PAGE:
BlackBerry Storm – an iPhone-killer?

Research In Motion’s beginning its anti-Apple iPhone fightback, introducing the Blackberry Storm in the UK this week.

The touch-screen mobile is available on two -year contracts costing £35 per month. The device boasts a “springy” feeling 3.25-inch screen, can handle email, the internet and music and video.

Naturally it’s winning some praise, partially ‘cuz it has a QWERTY keyboard. See images of the gadget right here.

A built-in media player handles a number of music formats and can synchronise with iTunes. There’s social networking and an array of other features which exemplify just how much attention RIM has given the iPhone when developing the device.

Is it an iPhone-killer? We must wait and see, but you may want to ponder these various reports from the analysts at Needham while you make up your mind.

iPhone will takeover smartphone market

Needham & Co upgrade RIM to ‘Hold’

Needham & Co, RIM ‘deluded’ in expectation

The key challenge for Research In Motion – and for other smartphone makers is in the question, “just how smart are these iPhone alternatives?”

As Needham’s analyst Charles Wolf noted recently: “Most of the iPhone’s competitors run on relatively primitive operating systems,” Wolf notes. “These systems are simply incapable of supporting the development of software applications that match the ingenuity of those written for the iPhone. In the app store, Apple has reinvented the PC maxim that software drives hardware, in this case iPhone sales.”

We’ll leave you with this Lewis Hamilton-led promo video for the new BlackBerry.

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3 thoughts on “BlackBerry Storm – an iPhone-killer?

  1. Constable Odo

    Apple can do anything it wants with the iPhone once it gets the OSX Mobile OS fully developed. It isn’t quite there yet.
    If Apple wanted to it could get the best hardware money could buy, but for reasons unknown to me, they don’t seem interested in going this way. They don’t seem to be going after the Nokia N96 high-end type of handsets. I’m thinking it’s because there isn’t enough demand by users for such a handset. Apple is certainly capable of designing a horizontal virtual keyboard like the BB Storm has, but for some reason doesn’t have it yet.

    RIM can throw multiple handsets at the iPhone and I think that’s a great approach. Real keyboards for those that want them and virtual keyboards for those that prefer that approach. Apple will never produce a real keyboard handset because device simplicity is very important to Apple. I like RIM’s Bold because it appears to be a very businesslike handset designed 80% for texters.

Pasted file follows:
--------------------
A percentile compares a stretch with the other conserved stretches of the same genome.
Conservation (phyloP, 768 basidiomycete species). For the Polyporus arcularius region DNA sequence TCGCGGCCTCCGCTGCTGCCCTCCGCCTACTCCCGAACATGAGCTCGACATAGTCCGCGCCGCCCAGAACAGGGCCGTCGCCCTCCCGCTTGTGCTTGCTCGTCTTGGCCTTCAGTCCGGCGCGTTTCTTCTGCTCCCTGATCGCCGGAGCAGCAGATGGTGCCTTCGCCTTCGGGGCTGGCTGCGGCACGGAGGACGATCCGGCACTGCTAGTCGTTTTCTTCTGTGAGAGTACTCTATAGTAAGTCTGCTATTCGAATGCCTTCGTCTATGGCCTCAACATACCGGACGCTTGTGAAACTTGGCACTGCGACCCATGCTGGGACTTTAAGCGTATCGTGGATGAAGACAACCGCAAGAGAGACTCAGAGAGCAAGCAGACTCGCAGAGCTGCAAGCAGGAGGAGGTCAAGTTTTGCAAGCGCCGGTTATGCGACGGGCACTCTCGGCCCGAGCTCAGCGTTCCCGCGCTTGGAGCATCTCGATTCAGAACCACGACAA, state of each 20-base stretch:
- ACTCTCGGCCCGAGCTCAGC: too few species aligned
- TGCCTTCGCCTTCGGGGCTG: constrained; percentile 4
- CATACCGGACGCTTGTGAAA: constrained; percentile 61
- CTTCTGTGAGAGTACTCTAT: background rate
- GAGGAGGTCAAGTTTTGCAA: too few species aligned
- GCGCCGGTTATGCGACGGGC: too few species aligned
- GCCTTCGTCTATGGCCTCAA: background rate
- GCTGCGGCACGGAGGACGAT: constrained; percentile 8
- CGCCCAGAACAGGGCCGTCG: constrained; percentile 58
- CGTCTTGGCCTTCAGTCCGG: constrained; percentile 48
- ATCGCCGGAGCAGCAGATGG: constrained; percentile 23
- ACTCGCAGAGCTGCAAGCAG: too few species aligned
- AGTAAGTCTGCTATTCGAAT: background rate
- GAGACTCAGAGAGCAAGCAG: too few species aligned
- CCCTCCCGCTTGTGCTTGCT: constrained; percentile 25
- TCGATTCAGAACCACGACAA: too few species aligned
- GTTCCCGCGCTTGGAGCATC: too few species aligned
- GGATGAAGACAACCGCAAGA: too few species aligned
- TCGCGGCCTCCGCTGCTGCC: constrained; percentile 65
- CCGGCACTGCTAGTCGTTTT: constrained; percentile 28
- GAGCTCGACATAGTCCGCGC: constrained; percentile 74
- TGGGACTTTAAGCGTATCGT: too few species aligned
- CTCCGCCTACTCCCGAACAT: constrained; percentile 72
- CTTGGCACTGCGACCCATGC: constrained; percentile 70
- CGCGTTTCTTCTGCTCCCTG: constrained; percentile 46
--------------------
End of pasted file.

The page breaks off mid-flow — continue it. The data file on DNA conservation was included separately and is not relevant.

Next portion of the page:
I only know that the Apple iPhone is selling very well and most customers are happy with it. They’re doing the best they can with what they offer and I suppose I’ll just have to be satisfied with that.

  2. Martin Hill

    No wifi on the Storm – what was RIM thinking?

    Verizon EVDO speeds tops out at between 400-700Kbps compared to the multi-megabits per second of wifi. Verizon will do anything to nickel-and-dime its customers to death.

    No 3D hardware video acceleration means the Storm won’t be able to compete with the iPhone in the gaming market (remember it is aimed at consumers as well as business). The iPhone is proving to be a surprisingly strong challenger to the DS and PSP.

    The iPhone runs 500MBs of modern unix-based OS X with the killer Cocoa development environment against the creaky old Blackberry OS which is showing its age. Yet again the competition also has a smaller screen than the iPhone as well (3.2″ vs 3.5″). At least it is not as tiny as the non-touchscreen Bold.

    However, the software, GUI, and ecosystem is the real problem. To truly compete against the iPhone in the consumer as well as business markets, the Blackberry needs a far better web browser, HTML email, App Store equivalent with thousands of cheap apps, iTunes Store Equivalent with movies, TV shows, 100,000 podcasts, music videos, ecosystem of thousands of 3rd party docks, cases, stereos, car and aircraft integration, etc etc.

    However, the more competition in the market the better, so more power to you RIM, though it look like you’ve well and truly lost your smartphone crown in the USA now that the iPhone has surged to the number 1 smartphone position in the USA and second most popular smartphone in the world after a shaky Nokia.

    -Mart

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